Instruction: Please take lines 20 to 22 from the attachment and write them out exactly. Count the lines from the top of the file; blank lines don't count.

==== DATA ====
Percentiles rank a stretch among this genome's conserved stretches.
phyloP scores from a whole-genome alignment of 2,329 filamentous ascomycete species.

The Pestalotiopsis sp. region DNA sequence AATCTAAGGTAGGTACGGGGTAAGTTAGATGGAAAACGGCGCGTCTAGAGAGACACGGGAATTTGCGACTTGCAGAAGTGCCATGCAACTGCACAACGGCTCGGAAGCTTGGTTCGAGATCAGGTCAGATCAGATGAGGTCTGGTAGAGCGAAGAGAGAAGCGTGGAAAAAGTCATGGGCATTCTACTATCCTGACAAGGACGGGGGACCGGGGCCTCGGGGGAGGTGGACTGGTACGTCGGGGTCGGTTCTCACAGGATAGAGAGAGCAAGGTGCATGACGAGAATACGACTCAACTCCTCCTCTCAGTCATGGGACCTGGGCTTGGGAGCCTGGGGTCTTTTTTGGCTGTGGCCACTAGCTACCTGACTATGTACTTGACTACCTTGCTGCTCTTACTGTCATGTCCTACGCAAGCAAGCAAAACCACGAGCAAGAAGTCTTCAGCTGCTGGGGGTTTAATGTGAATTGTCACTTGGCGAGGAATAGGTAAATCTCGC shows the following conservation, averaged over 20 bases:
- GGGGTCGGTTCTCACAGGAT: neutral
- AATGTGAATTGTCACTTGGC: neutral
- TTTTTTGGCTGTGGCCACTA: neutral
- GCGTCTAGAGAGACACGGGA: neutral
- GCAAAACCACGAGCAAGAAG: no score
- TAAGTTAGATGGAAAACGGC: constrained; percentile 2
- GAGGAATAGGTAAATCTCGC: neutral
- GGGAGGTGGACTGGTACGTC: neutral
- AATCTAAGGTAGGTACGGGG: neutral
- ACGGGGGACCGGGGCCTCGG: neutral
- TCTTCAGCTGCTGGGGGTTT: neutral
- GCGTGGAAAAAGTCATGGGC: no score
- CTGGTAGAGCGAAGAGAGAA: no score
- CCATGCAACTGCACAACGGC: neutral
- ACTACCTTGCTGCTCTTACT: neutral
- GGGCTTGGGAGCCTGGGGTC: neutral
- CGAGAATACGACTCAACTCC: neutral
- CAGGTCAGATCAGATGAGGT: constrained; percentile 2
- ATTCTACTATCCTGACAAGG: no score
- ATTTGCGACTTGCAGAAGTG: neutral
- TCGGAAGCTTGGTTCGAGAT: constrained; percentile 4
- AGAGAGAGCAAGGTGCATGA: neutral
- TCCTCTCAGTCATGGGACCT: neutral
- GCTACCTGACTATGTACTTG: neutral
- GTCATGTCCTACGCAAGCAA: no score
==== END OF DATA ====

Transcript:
- CGAGAATACGACTCAACTCC: neutral
- CAGGTCAGATCAGATGAGGT: constrained; percentile 2
- ATTCTACTATCCTGACAAGG: no score